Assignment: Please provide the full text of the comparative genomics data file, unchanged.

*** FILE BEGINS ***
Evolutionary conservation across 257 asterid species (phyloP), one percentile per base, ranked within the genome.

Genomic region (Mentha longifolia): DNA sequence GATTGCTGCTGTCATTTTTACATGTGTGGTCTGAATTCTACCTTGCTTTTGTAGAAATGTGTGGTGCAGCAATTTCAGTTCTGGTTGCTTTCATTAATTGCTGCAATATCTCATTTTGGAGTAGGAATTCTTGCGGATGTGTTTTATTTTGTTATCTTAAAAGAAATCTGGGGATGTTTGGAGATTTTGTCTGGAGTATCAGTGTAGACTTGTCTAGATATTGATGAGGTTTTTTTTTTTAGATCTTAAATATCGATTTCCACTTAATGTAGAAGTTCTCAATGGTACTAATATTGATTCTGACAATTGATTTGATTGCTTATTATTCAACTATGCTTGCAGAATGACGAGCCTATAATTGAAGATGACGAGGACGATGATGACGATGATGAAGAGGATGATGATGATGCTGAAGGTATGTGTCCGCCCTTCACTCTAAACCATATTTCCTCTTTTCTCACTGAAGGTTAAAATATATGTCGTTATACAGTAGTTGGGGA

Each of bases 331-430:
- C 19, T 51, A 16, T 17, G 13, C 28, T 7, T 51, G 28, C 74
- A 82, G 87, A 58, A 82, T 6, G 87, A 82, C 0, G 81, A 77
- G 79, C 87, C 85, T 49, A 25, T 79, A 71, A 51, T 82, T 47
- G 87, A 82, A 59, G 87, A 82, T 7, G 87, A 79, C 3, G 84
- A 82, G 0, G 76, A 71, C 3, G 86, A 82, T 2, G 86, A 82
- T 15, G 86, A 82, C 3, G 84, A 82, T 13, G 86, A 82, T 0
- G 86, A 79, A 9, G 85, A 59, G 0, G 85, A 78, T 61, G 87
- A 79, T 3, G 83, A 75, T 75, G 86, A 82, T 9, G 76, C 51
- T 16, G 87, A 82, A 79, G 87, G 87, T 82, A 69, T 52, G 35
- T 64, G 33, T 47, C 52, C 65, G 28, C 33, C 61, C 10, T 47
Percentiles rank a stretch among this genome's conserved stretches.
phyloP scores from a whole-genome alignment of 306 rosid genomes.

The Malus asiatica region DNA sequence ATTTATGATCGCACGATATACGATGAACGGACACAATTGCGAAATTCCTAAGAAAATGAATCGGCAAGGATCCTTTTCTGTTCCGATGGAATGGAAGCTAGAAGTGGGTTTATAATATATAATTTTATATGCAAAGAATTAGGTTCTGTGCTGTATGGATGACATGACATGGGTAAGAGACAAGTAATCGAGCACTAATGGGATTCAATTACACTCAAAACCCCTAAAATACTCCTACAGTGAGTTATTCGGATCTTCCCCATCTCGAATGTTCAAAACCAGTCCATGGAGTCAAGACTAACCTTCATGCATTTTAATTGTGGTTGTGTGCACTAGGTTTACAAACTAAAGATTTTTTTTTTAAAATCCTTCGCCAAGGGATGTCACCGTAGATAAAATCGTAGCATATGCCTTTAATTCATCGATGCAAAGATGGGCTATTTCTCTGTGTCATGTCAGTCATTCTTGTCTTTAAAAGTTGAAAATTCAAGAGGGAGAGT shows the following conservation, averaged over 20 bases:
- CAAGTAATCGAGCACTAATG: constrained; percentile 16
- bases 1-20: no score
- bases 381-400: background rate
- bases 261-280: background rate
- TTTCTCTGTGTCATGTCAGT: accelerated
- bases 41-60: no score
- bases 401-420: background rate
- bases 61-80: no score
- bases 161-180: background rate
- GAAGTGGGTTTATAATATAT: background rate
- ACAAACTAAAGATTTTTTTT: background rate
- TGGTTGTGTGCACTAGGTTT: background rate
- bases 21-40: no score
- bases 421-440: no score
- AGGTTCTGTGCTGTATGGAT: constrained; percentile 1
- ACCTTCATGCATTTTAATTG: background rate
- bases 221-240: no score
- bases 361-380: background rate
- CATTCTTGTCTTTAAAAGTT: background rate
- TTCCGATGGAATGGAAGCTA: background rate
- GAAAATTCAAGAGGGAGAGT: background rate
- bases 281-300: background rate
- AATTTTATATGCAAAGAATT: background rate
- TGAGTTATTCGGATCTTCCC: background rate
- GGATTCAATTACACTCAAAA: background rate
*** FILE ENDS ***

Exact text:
Evolutionary conservation across 257 asterid species (phyloP), one percentile per base, ranked within the genome.

Genomic region (Mentha longifolia): DNA sequence GATTGCTGCTGTCATTTTTACATGTGTGGTCTGAATTCTACCTTGCTTTTGTAGAAATGTGTGGTGCAGCAATTTCAGTTCTGGTTGCTTTCATTAATTGCTGCAATATCTCATTTTGGAGTAGGAATTCTTGCGGATGTGTTTTATTTTGTTATCTTAAAAGAAATCTGGGGATGTTTGGAGATTTTGTCTGGAGTATCAGTGTAGACTTGTCTAGATATTGATGAGGTTTTTTTTTTTAGATCTTAAATATCGATTTCCACTTAATGTAGAAGTTCTCAATGGTACTAATATTGATTCTGACAATTGATTTGATTGCTTATTATTCAACTATGCTTGCAGAATGACGAGCCTATAATTGAAGATGACGAGGACGATGATGACGATGATGAAGAGGATGATGATGATGCTGAAGGTATGTGTCCGCCCTTCACTCTAAACCATATTTCCTCTTTTCTCACTGAAGGTTAAAATATATGTCGTTATACAGTAGTTGGGGA

Each of bases 331-430:
- C 19, T 51, A 16, T 17, G 13, C 28, T 7, T 51, G 28, C 74
- A 82, G 87, A 58, A 82, T 6, G 87, A 82, C 0, G 81, A 77
- G 79, C 87, C 85, T 49, A 25, T 79, A 71, A 51, T 82, T 47
- G 87, A 82, A 59, G 87, A 82, T 7, G 87, A 79, C 3, G 84
- A 82, G 0, G 76, A 71, C 3, G 86, A 82, T 2, G 86, A 82
- T 15, G 86, A 82, C 3, G 84, A 82, T 13, G 86, A 82, T 0
- G 86, A 79, A 9, G 85, A 59, G 0, G 85, A 78, T 61, G 87
- A 79, T 3, G 83, A 75, T 75, G 86, A 82, T 9, G 76, C 51
- T 16, G 87, A 82, A 79, G 87, G 87, T 82, A 69, T 52, G 35
- T 64, G 33, T 47, C 52, C 65, G 28, C 33, C 61, C 10, T 47
Percentiles rank a stretch among this genome's conserved stretches.
phyloP scores from a whole-genome alignment of 306 rosid genomes.

The Malus asiatica region DNA sequence ATTTATGATCGCACGATATACGATGAACGGACACAATTGCGAAATTCCTAAGAAAATGAATCGGCAAGGATCCTTTTCTGTTCCGATGGAATGGAAGCTAGAAGTGGGTTTATAATATATAATTTTATATGCAAAGAATTAGGTTCTGTGCTGTATGGATGACATGACATGGGTAAGAGACAAGTAATCGAGCACTAATGGGATTCAATTACACTCAAAACCCCTAAAATACTCCTACAGTGAGTTATTCGGATCTTCCCCATCTCGAATGTTCAAAACCAGTCCATGGAGTCAAGACTAACCTTCATGCATTTTAATTGTGGTTGTGTGCACTAGGTTTACAAACTAAAGATTTTTTTTTTAAAATCCTTCGCCAAGGGATGTCACCGTAGATAAAATCGTAGCATATGCCTTTAATTCATCGATGCAAAGATGGGCTATTTCTCTGTGTCATGTCAGTCATTCTTGTCTTTAAAAGTTGAAAATTCAAGAGGGAGAGT shows the following conservation, averaged over 20 bases:
- CAAGTAATCGAGCACTAATG: constrained; percentile 16
- bases 1-20: no score
- bases 381-400: background rate
- bases 261-280: background rate
- TTTCTCTGTGTCATGTCAGT: accelerated
- bases 41-60: no score
- bases 401-420: background rate
- bases 61-80: no score
- bases 161-180: background rate
- GAAGTGGGTTTATAATATAT: background rate
- ACAAACTAAAGATTTTTTTT: background rate
- TGGTTGTGTGCACTAGGTTT: background rate
- bases 21-40: no score
- bases 421-440: no score
- AGGTTCTGTGCTGTATGGAT: constrained; percentile 1
- ACCTTCATGCATTTTAATTG: background rate
- bases 221-240: no score
- bases 361-380: background rate
- CATTCTTGTCTTTAAAAGTT: background rate
- TTCCGATGGAATGGAAGCTA: background rate
- GAAAATTCAAGAGGGAGAGT: background rate
- bases 281-300: background rate
- AATTTTATATGCAAAGAATT: background rate
- TGAGTTATTCGGATCTTCCC: background rate
- GGATTCAATTACACTCAAAA: background rate